Why I picked out the Garmin GPS-76S as my GPS Receiver
By Doug Wilson

1)  Why you picked out the GPS you did.

Actually, it was a gift but I had an eTrex Vista and I wanted an external antenna which is present on the G-76 models.

2)  What you like about your choice.

It has an external antenna, the screen is larger than the eTrex, it seems better suited to using in the car yet is still small enough to use backpacking. Also, I find the interface easier with the 76S compared with the VISTA.  I use it for outdoors (Hiking/canoeing) and in the car and it seems like a good compromise for these types of use, i.e. itís not as small as the eTrex but the larger screen & external antenna are worth the extra size/weight. I also like the same things about the 76S as the eTrex, i.e. larger map capacity than most, WAAS accuracy, Map Source software, etc.

3)  What you do not like about your choice?

I would like to see more detailed maps, similar to USGS 7.5í quads for hiking and also, for car use, rest area & local information on non-interstate routes (I prefer to travel back roads and it seems like the ďroadsĒ information is geared towards interstates). However, these are Map Source issues. But While Iím on the subject it would be nice to be able to export a coordinate file in ASCI format (or other CAD/GIS format). As far as the 76S, so far I donít see features on other units that I would want to have.

4)  Your experiences in using your GPS receiver.

Theyíve come a long way. I use my 76S for hiking/backpacking (off-trail & night time) and in the car. Iíve had trouble in dense trees with reception but not any more than I would expect. All in all it seems like an ideal choice for someone who uses it in the car & outdoors.

5)     Does your GPS perform as you expected?

Yes

6)  How is the manual?

I donít know, I havenít used it much because I was already familiar with the eTrex.  I was able to go to the 76S by experimenting with the buttons a little.
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1)    Why did you pick this GPS?  By  Doug

Relatively large map memory and a good experience with my Garmin 12Map.  The high screen resolution is also quite nice.  I had some problems with my Magellan Meridian and sent it back for this unit.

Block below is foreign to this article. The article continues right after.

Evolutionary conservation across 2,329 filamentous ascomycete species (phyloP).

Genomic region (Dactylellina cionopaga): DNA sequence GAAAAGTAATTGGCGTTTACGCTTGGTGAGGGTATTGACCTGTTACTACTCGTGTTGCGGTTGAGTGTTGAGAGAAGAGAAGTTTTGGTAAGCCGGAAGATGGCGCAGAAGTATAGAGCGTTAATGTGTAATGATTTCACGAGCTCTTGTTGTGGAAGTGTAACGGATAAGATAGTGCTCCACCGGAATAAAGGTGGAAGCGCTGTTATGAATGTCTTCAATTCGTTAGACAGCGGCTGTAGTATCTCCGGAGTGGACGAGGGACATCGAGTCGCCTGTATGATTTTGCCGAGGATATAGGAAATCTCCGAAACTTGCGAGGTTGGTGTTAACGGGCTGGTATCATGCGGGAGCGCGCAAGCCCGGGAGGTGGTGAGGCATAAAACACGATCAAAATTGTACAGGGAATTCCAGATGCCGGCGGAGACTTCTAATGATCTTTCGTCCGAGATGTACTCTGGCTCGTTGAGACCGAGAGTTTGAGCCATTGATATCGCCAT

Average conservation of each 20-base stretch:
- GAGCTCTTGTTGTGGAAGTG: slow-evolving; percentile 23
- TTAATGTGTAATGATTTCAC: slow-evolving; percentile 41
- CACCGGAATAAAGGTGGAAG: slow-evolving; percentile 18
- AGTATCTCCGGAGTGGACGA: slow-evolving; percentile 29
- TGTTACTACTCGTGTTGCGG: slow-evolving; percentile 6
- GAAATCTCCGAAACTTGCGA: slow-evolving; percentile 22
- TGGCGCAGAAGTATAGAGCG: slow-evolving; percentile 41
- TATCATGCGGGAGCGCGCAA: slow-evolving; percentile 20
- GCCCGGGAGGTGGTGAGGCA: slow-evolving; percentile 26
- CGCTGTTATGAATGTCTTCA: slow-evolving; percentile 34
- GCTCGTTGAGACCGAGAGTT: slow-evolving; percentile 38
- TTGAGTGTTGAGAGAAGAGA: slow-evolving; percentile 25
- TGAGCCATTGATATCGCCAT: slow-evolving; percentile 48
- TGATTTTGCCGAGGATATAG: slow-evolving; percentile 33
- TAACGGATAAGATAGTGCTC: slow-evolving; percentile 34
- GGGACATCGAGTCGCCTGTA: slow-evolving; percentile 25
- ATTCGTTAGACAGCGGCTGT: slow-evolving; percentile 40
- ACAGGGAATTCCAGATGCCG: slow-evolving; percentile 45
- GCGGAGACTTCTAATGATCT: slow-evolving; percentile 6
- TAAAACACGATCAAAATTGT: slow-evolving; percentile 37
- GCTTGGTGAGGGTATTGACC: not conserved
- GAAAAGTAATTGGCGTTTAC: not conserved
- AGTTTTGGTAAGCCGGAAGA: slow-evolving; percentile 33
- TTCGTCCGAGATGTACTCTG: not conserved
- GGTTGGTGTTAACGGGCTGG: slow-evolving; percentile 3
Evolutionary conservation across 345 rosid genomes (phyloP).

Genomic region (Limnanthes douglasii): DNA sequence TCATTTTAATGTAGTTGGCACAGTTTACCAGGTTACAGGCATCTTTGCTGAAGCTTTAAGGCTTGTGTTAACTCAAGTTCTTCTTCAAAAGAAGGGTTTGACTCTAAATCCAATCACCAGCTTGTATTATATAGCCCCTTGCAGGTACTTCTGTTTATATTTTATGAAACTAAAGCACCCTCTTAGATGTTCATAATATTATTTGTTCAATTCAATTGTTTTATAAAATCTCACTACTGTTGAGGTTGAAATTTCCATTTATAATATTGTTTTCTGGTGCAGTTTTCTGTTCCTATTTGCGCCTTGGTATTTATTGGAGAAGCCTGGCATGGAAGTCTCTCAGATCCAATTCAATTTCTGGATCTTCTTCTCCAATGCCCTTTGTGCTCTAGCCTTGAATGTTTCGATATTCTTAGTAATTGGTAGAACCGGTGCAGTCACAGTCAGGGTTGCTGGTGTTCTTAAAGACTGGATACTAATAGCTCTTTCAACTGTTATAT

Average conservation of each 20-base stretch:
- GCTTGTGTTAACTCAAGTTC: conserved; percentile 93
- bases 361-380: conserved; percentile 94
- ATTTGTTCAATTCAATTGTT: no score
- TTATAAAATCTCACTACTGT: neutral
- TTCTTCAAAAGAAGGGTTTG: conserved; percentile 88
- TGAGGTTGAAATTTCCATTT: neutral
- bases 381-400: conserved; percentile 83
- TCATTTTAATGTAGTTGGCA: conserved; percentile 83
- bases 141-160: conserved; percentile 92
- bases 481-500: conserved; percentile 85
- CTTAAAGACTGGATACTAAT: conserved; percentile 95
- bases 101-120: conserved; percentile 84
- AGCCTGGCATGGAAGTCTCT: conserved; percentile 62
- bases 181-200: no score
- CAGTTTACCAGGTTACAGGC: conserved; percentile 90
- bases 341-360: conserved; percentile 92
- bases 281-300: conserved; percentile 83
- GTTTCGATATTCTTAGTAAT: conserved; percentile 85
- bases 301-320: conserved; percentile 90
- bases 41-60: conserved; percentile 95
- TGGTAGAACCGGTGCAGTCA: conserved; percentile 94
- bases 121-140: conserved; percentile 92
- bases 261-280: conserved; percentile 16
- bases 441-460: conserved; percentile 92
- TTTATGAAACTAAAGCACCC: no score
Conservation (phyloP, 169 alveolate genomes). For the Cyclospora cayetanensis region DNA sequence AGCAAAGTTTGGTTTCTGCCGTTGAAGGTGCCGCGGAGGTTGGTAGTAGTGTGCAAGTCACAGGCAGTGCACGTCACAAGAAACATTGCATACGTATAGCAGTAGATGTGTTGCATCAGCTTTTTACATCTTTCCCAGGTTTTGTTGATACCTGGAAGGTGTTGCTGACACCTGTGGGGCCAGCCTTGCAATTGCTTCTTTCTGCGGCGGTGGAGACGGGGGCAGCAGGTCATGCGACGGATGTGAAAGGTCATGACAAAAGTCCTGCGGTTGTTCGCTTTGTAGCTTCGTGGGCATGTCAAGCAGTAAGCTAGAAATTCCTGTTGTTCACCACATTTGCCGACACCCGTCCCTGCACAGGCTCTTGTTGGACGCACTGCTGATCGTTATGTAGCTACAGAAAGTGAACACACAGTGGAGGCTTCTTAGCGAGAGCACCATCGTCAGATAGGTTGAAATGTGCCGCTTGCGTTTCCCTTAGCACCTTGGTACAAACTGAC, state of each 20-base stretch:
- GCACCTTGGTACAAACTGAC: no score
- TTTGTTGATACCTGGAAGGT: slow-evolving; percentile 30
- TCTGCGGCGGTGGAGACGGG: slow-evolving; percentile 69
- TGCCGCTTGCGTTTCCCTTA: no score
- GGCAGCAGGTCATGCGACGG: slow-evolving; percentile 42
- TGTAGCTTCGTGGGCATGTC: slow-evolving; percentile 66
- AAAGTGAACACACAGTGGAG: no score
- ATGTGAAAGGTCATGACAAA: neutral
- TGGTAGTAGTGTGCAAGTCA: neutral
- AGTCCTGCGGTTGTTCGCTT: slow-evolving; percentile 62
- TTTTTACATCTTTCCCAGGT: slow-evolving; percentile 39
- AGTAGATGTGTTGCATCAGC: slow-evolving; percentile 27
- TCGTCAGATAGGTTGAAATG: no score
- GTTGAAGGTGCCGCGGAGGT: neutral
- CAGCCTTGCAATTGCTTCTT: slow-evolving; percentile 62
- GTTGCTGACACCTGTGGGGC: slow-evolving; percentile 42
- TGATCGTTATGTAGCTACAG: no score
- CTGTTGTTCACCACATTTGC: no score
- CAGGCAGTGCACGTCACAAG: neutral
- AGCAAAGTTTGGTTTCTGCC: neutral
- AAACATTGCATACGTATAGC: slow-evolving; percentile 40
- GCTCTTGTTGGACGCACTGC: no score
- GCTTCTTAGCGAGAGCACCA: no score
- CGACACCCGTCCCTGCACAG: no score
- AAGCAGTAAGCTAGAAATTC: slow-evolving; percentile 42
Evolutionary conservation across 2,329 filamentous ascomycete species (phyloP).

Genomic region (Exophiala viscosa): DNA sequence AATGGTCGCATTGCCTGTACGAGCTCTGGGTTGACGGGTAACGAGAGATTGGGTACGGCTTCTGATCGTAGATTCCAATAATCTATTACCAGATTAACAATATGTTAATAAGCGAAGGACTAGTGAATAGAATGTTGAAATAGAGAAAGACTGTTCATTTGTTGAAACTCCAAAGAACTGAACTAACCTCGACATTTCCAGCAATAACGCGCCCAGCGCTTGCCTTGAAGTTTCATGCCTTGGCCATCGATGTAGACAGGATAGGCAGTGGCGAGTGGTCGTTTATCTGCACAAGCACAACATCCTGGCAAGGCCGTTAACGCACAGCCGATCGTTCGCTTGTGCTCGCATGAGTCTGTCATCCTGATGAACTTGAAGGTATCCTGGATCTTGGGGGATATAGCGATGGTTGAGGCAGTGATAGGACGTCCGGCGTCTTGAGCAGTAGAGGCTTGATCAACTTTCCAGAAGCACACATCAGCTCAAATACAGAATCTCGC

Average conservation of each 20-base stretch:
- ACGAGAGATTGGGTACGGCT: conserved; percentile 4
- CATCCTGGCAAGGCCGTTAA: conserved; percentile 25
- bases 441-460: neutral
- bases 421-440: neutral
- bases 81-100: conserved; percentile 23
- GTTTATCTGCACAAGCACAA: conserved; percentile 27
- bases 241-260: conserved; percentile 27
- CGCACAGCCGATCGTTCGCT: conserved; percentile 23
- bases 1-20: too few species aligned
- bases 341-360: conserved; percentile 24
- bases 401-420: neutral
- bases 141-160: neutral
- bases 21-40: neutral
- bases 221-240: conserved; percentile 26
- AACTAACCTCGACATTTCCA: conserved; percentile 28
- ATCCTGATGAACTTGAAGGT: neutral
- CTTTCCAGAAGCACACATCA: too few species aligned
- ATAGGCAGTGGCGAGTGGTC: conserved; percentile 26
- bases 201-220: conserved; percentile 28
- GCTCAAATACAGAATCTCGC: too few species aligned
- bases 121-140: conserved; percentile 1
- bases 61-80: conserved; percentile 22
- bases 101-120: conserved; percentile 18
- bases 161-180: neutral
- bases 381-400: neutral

2)    What do you like about your choice?

The high res. screen has turned out to be my favorite overall feature.  I can zoom out to 0.8 miles and still find the display readable.  This enables me to see much farther ahead while traveling than I could with my previous units.

The software in the GPS itself is top notch and quite refined.  There are a huge number of options for turning labels on and off and 3 different font sizes for everything on the screen.  I really like the ability to enter a complex route and have several (3 to 9, I believe) boxes at the top of the map screen giving me useful info such as time or distance to next waypoint  and ETA to my destination at my current rate of speed.  It seems to be calculated based on the route I have set and not just a straight line to the destination waypoint.

Exits are marked on the basemap and when using the Mapsource software.  This is very handy as when you select an exit it gives you info on what services are offered at each one.  Rest stops are also marked.

The overall feel of the unit is very robust.  It's somewhat heavier than the Meridians.  The buttons have a definite click to them as well.  The power button is recessed and you must hold it down for a couple of seconds to turn it off.  This prevents accidental power-off (or ON) if you have it in a case or in your pocket.  The buttons are located on the top instead of at the bottom which is easier for me to use with one hand.  The Garmin also has a landyard with may seem trivial but I really missed this on my Meridian.